Manon Labrosse is an Ottawa-based visual artist. Labrosse studied visual arts at the University of Ottawa and has been exhibiting her work in Quebec and Ontario since 2004. She has received multiple grants, including from the Conseil des arts et des lettres du Québec, the Ontario Arts Council and the Ottawa Arts Council.  

Sharon Van Starkenburg is an artist, curator and instructor based in Ottawa. She studied at the University of Ottawa and New York University. Van Starkenburg’s work can be found in international private and public collections. She has received multiple grants and awards, as well as artist residencies. 

Rising Tide: 2023 Additions to the City of Ottawa Art Collection

December 1st, 2023 to February 11, 2024 

Opening: Thursday, December 14, 5:30 to 7:30 pm 
Speeches will begin at 6 pm.
Access is limited to the Laurier Avenue entrance.

Jude Griebel, Flight Path, 2020, wood, clay, acrylic, 63.5 x 79 x 94 cm, 2023-0020, photo: Blaine Campbell

A sculpture of various animals fleeing a forest fire along two divergent pathways. The fire is bright orange and the animals are brown toned. A small blue house rests on one end of the pathway.

Dion Prints, Warriors n03, 2023, pigment print on paper, 51 x 40.5 cm, 2023-0002

A figure crouches, viewed from above so only their back, back of head and one hand at the back of their neck is visible. The figure crouches on a white, fluffy surface with red ribbon strands throughout.

Stephanie Hill, Spring Paddler, 2022, watercolour on paper, 56 x 76 cm, 2023-0023 

A painting of a bird and human hybrid figure on a bright red canoe, paddling down a stream where fish, foliage and birds surround.

Ranajit Sinha, Immersed, 2020, wood burning and acrylic on plywood and canvas, 132 x 96 cm, 2023-0042

A blue toned painting with a dark figure on the right bottom corner, facing away from the viewer. A piece of canvas has been cut or torn and hangs down.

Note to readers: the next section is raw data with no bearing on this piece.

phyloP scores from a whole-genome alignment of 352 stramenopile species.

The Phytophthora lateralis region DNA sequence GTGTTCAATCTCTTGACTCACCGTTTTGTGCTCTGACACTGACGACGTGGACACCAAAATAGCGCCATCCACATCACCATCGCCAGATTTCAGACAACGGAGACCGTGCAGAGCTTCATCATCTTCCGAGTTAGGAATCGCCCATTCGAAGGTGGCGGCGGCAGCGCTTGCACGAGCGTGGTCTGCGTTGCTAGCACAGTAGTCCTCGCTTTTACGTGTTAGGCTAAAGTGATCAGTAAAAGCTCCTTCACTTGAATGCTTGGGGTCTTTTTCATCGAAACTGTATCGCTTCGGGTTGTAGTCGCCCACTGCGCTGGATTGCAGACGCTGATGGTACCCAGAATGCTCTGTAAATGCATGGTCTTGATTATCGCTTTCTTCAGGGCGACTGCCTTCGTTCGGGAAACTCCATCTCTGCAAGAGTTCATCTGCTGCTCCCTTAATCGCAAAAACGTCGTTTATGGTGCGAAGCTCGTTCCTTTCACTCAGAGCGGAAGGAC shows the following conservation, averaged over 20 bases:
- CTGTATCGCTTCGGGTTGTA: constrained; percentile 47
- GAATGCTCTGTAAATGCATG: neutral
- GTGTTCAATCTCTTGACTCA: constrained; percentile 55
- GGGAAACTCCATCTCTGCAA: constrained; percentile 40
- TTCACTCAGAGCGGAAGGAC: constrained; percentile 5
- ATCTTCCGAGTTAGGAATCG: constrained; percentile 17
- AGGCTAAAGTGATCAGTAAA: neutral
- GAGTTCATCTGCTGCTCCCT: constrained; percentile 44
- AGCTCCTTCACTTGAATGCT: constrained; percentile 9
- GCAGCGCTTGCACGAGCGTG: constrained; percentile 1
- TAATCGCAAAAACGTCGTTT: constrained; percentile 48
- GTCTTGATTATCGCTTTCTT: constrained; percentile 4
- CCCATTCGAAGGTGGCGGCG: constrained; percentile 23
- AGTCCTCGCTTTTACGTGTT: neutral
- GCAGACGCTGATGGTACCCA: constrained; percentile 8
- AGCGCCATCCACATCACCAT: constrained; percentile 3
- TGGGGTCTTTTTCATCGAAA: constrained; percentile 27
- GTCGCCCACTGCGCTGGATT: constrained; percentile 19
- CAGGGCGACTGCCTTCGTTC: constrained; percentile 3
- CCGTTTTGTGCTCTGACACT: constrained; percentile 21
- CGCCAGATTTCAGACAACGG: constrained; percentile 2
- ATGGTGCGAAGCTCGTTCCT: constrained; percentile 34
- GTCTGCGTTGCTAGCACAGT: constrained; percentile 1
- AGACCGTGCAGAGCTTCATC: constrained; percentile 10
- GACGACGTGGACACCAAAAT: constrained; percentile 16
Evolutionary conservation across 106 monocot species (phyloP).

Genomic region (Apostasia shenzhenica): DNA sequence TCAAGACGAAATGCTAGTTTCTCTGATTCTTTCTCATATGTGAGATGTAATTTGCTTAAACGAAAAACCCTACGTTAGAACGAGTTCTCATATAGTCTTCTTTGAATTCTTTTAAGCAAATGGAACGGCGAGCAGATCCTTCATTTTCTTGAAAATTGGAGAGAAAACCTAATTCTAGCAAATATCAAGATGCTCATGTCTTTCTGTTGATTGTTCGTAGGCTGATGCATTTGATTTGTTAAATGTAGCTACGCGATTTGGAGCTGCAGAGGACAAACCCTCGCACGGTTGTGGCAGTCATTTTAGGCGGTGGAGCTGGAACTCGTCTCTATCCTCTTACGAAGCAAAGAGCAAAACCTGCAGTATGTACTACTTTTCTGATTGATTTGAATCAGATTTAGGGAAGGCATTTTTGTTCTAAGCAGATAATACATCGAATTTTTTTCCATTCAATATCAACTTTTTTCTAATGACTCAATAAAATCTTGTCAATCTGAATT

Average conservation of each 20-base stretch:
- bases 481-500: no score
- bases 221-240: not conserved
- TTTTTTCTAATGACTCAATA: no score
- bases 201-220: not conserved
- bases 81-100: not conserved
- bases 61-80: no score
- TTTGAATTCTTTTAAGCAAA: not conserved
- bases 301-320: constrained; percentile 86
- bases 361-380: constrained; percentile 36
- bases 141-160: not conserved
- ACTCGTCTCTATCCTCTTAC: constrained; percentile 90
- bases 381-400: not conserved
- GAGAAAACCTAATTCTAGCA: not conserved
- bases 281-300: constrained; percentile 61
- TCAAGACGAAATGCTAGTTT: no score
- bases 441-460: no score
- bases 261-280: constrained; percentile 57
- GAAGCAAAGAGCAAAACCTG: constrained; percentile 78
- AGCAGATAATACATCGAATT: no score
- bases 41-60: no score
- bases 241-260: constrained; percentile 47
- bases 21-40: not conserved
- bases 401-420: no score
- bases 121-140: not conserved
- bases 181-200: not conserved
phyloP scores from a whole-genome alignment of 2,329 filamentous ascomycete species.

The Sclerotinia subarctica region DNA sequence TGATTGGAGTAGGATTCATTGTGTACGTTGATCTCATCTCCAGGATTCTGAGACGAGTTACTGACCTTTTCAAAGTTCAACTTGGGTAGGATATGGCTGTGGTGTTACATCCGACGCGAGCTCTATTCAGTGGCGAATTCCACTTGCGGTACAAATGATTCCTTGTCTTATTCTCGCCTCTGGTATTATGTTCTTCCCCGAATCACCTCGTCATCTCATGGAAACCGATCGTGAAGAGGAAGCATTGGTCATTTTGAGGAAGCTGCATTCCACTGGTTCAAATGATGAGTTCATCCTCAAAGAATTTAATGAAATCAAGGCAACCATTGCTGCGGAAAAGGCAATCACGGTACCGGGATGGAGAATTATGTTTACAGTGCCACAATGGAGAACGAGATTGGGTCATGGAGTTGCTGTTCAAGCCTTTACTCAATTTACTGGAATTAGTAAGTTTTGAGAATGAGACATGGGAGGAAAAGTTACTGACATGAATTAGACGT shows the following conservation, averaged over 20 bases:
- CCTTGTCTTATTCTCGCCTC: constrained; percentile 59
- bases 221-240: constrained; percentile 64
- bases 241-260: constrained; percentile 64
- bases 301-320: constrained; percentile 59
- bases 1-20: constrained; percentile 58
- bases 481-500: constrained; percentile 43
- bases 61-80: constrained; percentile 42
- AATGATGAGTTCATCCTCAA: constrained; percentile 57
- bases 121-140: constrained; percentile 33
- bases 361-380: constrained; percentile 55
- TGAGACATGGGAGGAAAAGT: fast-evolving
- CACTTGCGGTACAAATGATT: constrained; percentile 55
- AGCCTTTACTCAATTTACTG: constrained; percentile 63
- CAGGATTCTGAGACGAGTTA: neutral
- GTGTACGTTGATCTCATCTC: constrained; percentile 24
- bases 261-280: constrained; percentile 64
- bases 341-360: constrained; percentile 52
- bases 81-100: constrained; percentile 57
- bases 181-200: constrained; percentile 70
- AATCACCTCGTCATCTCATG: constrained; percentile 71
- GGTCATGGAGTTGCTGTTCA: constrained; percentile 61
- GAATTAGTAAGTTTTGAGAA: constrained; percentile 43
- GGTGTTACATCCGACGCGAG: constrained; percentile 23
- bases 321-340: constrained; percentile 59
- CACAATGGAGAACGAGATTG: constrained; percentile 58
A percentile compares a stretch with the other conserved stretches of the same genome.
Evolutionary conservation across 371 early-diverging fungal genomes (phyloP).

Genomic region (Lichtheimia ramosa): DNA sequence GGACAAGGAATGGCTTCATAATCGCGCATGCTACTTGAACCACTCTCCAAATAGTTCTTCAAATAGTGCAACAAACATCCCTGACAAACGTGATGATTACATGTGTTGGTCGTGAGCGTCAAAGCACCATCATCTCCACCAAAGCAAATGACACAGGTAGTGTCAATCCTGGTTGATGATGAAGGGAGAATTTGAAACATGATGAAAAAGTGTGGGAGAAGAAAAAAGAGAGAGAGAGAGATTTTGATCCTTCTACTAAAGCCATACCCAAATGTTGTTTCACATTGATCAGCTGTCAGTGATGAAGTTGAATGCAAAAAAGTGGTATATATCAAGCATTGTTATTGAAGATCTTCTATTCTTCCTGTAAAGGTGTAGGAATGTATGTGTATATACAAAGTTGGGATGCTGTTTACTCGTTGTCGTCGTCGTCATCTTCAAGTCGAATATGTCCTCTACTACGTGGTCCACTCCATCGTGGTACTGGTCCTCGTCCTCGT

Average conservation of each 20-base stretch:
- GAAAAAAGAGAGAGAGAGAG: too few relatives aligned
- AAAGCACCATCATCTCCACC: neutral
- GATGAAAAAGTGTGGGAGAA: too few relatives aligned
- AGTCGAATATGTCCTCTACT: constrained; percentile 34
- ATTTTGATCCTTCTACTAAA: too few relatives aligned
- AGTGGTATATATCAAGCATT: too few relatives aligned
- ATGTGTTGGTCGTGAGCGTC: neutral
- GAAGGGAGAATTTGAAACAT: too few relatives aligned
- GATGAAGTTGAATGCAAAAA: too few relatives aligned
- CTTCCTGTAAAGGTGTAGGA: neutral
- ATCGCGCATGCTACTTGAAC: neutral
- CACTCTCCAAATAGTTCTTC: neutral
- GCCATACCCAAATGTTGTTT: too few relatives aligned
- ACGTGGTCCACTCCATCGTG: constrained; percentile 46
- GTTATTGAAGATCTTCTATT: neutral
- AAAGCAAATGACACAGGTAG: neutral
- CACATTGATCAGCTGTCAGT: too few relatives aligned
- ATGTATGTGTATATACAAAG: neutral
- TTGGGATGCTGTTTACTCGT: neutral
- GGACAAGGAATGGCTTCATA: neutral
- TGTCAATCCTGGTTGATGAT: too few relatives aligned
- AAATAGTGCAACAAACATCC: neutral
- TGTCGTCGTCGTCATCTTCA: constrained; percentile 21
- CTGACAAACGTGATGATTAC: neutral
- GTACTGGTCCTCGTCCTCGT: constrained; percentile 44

Wolf Babe Collective, please take off your shoes, 2022, porcupine quills, coir mat, 9 x 90 x 60 cm, 2023-0003

A welcome mat with the word welcome spelled out in porcupine quills facing upward.

Exhibition documentation images

Rising Tide: 2023 Additions to the City of Ottawa Art Collection features work by 45 artists who use their artistic practices to explore themes related to a wide variety of societal challenges such as the climate emergency, numerous plights of equity and justice, housing security and the cost-of-living crisis, while offering diverse perspectives on identity and memory. The exhibition title, Rising Tide, suggests a collective sense of imminent change and growing tensions around things that may seem out of our control. The artists in this exhibition invite us to explore our relationship to time and personal history in the context of knowing and discovering ourselves and others – to reflect on our shared experiences, and our responses to the transformative properties of community and connection. 

This exhibition features a selection of artworks added to the City of Ottawa Art Collection in 2023 through purchase and commission. Artworks from the City of Ottawa Art Collection are on display in over 170 municipal spaces across the city. 

2023 Direct Purchase Peer Assessment Committee: Stéphane Alexis, Jocelyn Keays, Jim Logan, Cindy Stelmackowich, Amy Thompson 

Peer Assessment Committee members for Public Art Commissions added to the City of Ottawa Art Collection in 2023: Jill Anholt, Caitlind Brown, Hannah Claus, Michelle Gewurtz, Adrian Göllner, Yong Fei Guan, Mitchell Hall, Ann Hutchings, Jyhling Lee, Ken Lum, Bozica Radjenovic, David Seaborn, Ranajit Sinha, Jason St-Laurent, Michael Trouten

2023 Exhibitions Peer assessment committee members

Gillian King, Cynthia O’Brien, Jakub Zdebik